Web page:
All Of Our Pain Invisible: Men and Gender Identity | A Radical Centrist

My friend Heather wrote this amazing piece on men and gender identity. I think it’s wonderful.

Men and Gender Identity | A Radical Centrist.

In short, she examines the role of male identity as “default” and compares that with thoughts from a fantastic and brilliant Salon article which focuses on white Americans and the cultural belief that “white” is “default” and the problems and pain that belief engenders. Here are some quotes I found relevant and true:

From Heather’s piece:

“Pro-male perspectives are absolutely everywhere, but it’s less common to find pro-male perspectives defined as distinct from the mainstream perspective. Men are considered the default human, which is generally beneficial, except when men are trying to conceive of their identity as men.

The concept of toxic masculinity explains a lot of what’s wrong with modern masculinity, but what are men left with in terms of identity? What does it mean to be a man? How do we define what it means to be a man? What is a cis-man’s identity? How do we answer these questions without minimising women’s struggles?

I have no idea how to answer those questions. Well, that’s not entirely true. I think that the following from the Salon article applies to the issue of men’s identities and the gender default:”

From Kartina Richardson, of Salon, speaking of white identity:

“White liberal identity is all about NOT being something (not racist, not homophobic, not sexist), and so white liberals inevitably become desperate to be something. At some level, whites understand everything that they and their ancestors were a part of — slavery, Jim Crow, racism, Native-American genocide, Christian persecution, anti-gay, anti-women’s rights, anti-immigrant, capitalist, Vietnam, etc., etc., etc. A conscious white liberal is fighting hard to NOT be what their history implies. “

“White liberals, on the other hand, are so afraid of claiming any white identity (for terror of feeling white pride or appearing to deny their white privilege) that they also reinforce the idea that whiteness is empty, nothing — that it’s a default. They act like they have no particular identity. And if you act like you don’t have any particular identity, you are “regular.”

Last autumn I attended a race immersion conference with SJTI, the social justice training institute, and the training focused deeply on just that idea above. That all of us are trained through culture and our experiences to understand “whiteness” as the default, normal, right state of being and that whites are deeply affected by racism and the toxicity of white supremacy but often don’t know it. Even those of us who reject racism, are often unaware of how deep those roots go in out our psyche.

The conference provided space for whites to talk to whites about whiteness, and about levels of racism they believe may have affected them. And to face our own pain, shame, fears about racism and our role in it. But it also built a new kind of pride, that of fighting oppression, that of reaching for real equality, and that of being able to truly see each other as human beings, no matter the race.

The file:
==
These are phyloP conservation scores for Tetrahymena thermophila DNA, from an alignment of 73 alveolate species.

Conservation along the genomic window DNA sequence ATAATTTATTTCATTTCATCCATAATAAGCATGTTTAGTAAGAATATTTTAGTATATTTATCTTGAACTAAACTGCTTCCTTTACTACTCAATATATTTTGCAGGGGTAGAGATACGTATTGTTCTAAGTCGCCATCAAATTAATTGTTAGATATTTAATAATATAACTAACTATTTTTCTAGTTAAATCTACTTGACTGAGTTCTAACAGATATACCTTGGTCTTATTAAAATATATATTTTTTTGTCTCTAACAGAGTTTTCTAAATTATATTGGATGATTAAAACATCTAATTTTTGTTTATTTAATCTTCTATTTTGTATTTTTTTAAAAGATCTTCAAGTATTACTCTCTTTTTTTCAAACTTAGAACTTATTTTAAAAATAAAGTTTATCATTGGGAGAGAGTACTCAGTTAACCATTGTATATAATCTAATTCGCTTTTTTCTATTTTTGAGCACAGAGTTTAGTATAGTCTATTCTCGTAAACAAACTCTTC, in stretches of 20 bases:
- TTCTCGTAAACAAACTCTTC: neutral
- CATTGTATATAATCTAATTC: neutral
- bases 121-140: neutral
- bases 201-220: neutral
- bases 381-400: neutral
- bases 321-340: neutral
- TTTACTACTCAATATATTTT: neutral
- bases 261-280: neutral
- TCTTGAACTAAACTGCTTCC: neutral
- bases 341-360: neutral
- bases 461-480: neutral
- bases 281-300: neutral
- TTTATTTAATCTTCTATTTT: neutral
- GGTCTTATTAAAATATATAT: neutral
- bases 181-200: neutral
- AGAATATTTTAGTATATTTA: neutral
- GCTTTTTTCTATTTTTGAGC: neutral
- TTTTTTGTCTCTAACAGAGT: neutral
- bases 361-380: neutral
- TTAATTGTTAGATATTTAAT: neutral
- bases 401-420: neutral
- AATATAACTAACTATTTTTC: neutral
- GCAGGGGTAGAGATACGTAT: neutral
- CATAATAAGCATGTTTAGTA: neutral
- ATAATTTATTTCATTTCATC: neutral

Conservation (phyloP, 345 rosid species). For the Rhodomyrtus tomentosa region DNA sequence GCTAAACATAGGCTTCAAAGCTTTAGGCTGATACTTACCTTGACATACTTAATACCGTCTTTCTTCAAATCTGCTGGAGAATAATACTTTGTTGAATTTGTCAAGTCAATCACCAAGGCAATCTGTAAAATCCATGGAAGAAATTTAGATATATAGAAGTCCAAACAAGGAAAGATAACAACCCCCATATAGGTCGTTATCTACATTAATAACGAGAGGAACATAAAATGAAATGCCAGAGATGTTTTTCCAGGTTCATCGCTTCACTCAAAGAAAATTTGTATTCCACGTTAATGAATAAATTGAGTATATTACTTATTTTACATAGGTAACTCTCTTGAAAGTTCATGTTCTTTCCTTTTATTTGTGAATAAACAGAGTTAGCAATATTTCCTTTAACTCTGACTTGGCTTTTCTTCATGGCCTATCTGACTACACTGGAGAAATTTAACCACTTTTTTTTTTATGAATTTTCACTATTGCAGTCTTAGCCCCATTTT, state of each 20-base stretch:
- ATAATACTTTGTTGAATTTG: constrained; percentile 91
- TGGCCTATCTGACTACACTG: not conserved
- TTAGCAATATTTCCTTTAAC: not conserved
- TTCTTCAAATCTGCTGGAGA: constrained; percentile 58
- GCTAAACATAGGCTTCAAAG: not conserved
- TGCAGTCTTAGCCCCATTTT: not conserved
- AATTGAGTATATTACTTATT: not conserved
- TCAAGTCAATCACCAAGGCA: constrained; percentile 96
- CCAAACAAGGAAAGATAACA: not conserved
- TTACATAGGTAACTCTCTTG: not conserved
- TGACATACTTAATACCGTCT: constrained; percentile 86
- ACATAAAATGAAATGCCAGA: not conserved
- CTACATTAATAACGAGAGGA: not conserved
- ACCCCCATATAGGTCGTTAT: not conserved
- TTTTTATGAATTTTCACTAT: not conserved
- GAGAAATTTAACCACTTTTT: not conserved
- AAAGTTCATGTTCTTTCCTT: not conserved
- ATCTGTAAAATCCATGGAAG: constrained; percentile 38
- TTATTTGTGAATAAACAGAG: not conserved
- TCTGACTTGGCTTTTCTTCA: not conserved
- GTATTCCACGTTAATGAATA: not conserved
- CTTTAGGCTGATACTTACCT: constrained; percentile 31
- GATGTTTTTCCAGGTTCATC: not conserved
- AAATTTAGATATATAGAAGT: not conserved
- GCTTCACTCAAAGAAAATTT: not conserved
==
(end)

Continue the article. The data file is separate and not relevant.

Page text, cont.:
This creates an invisibility of “the other” which well, makes their pain invisible, leading to a lack of empathy or compassion from them to the dominant class who then feels their own pain is being denied…well, that’s vital to take in and understand.

There is great pain out there right now, in women and in men. Men feel pain at so many things from personal loss to cultural dynamics beyond their control changing their very sense of identity. It does me no good to not see their pain, but it doesn’t help to have my own voice dismissed in the process or have the experience of privilege denied, turning the whole thing into a zero sum game.

What we wind up with is pretty much everyone invisibling each other because to stop and deal with the damage that years of cultural training has done to us hard work. It’s painful. It doesn’t feel good and involves cognitive dissonance and conflict. Much easier to sit with the original pain and blame another.

That just leads back into the same cycle, with more pain than anyone knows how to deal with.

Heather’s piece is amazing for how it lays out those dynamics (as is the Salon article). I encourage you to read both and look into ways we can work together to see each other and shift the process into one of empathy and ending, as Salon writer Kartina Richardson puts it so perfectly “the Default.”

Her words sum up what I feel perfectly and yes this goes for so many other things like gender, orientation, ability, class:

“In order for white suffering to have a voice, white people must realize the largest and most invisible way in which they benefit from their white privilege, and it’s the same thing that’s causing their frustration being The Default. If Person A is actively supporting and benefiting from a system that oppresses Person B, it is very hard for Person B to hear Person A say, “But I’m hurt too!” However, if Person A is actively working to dismantle the system they benefit from but which oppresses Person B, then Person B is finally seen — and Person A’s pain can be embraced. In order to see a person you must see the truth of their pain. If you deny their pain, you refuse to see them. This is what makes black people invisible. And black invisibility is what makes white pain invisible to black people.

And so we live our lives never seeing each other…